Andrew Osborne’s Best of 2012: Theater

Much to the surprise of nobody, if I had to choose (…which I don’t, but bear with me…) I’d pick the world premiere of my play No Love at the Eclectic Company Theater in North Hollywood as the obvious theatrical highlight of 2012 (while coaching the comedy commandos of the Burt Wood School of Performing Art’s Improv Deathmatch at the Alley Theater was a close runner-up).  But here are five other productions equally worthy of shameless plugs!

1. Pippin (American Repertory Theater)

In recent years, the title of Stephen Schwartz’s 1970s medieval coming-of-age tale has become the go-to punchline for all things theater-geeky uncool — which is odd because, unlike the adorkable hippie Christian rainbow of Schwartz’s Godspell, the world of Pippin features plenty of cool stuff like sex, violence and emo malaise (as well as a contemporary ironic swagger of absurdist self-awareness).  But this time around, the A.R.T.’s Gen-X whiz kid Diane Paulus (who brought Sleep No More to America and scored a Tony for her revival of Porgy & Bess) also adds a fresh layer of steampunk burlesque to the mix, filling the theater with jaw-dropping acrobatics — including the surreal vision of SCTV’s Andrea Martin belting the showstopper “No Time At All” while dangling from a trapeze by her ankles (!!!).  Bonus points to Patina Miller’s astonishing all-in performance as the Leading Player and a retooled ending that improves on the original with a clever full-circle twist.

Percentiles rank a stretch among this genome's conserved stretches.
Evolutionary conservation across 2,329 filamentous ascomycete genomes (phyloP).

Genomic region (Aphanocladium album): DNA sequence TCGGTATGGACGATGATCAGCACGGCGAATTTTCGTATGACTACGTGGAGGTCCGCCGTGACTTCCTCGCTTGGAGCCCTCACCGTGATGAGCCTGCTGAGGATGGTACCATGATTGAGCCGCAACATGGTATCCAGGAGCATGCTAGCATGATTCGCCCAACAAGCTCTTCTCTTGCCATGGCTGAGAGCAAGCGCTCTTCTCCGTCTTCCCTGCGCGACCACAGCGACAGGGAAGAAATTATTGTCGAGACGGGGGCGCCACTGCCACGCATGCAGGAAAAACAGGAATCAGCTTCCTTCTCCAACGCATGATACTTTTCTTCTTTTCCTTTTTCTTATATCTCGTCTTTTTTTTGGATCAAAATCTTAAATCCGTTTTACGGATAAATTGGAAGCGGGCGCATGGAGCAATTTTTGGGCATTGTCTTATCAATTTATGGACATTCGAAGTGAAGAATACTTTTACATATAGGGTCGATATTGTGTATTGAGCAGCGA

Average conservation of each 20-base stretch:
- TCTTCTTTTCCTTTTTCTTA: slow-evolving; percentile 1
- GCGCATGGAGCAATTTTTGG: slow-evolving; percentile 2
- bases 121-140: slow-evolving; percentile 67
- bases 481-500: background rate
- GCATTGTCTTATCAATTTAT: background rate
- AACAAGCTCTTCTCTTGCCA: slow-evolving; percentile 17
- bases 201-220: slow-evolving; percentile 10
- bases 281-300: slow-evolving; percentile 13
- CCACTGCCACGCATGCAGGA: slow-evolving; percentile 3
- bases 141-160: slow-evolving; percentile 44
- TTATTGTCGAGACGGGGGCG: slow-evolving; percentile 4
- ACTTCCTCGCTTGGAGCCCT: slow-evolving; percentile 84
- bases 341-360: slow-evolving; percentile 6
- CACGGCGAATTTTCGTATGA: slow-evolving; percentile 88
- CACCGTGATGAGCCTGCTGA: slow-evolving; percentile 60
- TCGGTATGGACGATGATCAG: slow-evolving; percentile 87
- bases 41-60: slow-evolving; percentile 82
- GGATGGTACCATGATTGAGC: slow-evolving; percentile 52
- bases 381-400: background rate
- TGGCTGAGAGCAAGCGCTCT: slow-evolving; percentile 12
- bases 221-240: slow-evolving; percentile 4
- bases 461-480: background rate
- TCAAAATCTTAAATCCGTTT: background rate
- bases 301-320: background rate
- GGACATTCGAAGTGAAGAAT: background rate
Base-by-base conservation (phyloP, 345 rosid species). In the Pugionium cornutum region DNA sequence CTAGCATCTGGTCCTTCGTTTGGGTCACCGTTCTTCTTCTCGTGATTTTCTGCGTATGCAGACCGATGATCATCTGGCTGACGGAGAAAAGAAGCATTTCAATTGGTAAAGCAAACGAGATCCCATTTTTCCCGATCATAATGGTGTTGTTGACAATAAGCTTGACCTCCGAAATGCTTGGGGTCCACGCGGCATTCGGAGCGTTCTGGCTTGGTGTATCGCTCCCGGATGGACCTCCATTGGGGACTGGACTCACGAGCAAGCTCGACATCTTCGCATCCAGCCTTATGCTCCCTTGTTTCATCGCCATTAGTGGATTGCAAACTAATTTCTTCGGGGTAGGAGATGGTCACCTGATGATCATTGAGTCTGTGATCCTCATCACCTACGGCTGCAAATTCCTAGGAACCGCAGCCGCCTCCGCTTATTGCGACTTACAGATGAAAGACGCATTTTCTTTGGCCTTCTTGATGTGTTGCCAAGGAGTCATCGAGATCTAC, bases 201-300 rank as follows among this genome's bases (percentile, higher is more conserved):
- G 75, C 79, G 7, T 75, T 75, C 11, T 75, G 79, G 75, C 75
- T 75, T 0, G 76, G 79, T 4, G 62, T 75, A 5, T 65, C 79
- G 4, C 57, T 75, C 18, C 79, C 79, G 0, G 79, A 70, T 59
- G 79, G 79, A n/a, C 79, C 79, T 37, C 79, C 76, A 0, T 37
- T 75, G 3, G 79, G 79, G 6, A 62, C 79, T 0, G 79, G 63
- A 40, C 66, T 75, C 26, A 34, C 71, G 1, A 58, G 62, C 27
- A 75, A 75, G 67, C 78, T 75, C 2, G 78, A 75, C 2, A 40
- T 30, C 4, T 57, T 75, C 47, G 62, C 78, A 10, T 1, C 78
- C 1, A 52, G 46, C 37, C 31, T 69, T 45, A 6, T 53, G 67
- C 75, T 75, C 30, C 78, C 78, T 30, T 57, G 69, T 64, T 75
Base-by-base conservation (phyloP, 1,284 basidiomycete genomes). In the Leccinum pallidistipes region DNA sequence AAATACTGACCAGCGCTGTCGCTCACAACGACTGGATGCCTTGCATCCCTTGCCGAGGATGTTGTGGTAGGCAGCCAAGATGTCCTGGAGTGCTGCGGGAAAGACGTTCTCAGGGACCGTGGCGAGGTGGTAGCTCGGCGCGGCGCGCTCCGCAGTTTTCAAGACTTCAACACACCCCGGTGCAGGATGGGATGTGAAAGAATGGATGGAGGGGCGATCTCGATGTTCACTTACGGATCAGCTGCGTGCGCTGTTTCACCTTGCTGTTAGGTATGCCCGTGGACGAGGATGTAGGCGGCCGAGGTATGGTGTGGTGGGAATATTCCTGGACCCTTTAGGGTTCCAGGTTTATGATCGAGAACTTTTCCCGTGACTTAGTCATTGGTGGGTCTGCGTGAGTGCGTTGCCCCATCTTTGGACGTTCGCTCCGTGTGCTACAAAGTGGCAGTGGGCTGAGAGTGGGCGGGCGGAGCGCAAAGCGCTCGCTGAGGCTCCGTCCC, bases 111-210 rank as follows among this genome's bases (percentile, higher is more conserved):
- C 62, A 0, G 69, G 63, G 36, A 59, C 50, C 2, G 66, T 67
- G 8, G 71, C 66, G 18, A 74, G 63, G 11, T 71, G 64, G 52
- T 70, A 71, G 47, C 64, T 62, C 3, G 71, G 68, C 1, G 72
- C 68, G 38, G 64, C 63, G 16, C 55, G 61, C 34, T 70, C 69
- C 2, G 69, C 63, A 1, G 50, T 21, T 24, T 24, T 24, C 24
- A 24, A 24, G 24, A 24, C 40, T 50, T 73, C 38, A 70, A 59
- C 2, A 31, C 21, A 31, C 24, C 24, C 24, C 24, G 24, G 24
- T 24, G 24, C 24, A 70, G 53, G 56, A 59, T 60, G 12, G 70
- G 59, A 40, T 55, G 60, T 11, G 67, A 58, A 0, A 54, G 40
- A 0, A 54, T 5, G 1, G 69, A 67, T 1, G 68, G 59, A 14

2. The Mikado (Lyric Stage Company)

Combine a talented cast with a clever staging of Gilbert & Sullivan’s classic operetta (complete with sharp anachronistic jabs at the Tea Party, Occupy Wall Street and everything in between) and you’ve already got the ingredients for a memorable production.  But the affectionate performer/audience camaraderie that resulted when director Spiro Veloudos was forced to step in for a sick actor (and deliver a hilariously gruff rendition of “Tit Willow”) made the performance I was lucky enough to see a truly unforgettable theatrical experience.

3. Avenue Q (Lyric Stage Company)

This grown-up version of Sesame Street (complete with an immortal Gary Coleman, puppet sex and songs like “Everyone’s A Little Bit Racist”) is a perennial crowd-pleaser, especially when it features a cast as dynamic as the Lyric’s flesh & blood performers (and as loveable as their floppy felt co-stars).

Honorable Mention:  Xanadu (SpeakEasy Stage Company), Dina Martina (at the Crown & Anchor)

Worst:  God of Carnage (Huntington Theater Company)

The staging by director Daniel Goldstein was fine.  And Brooks Ashmanskas, Christy Pusz, Stephen Bogardus and Johanna Day did their best as a quartet of adults squabbling like children after a dust-up between their respective offspring.  But, God, what a stupid play.  Shrill, meandering and pointless, this navel-gazing ode to the non-problems of overprivileged white people somehow received a 2009 Tony Award from…um…a bunch of navel-gazing, overprivileged white people.


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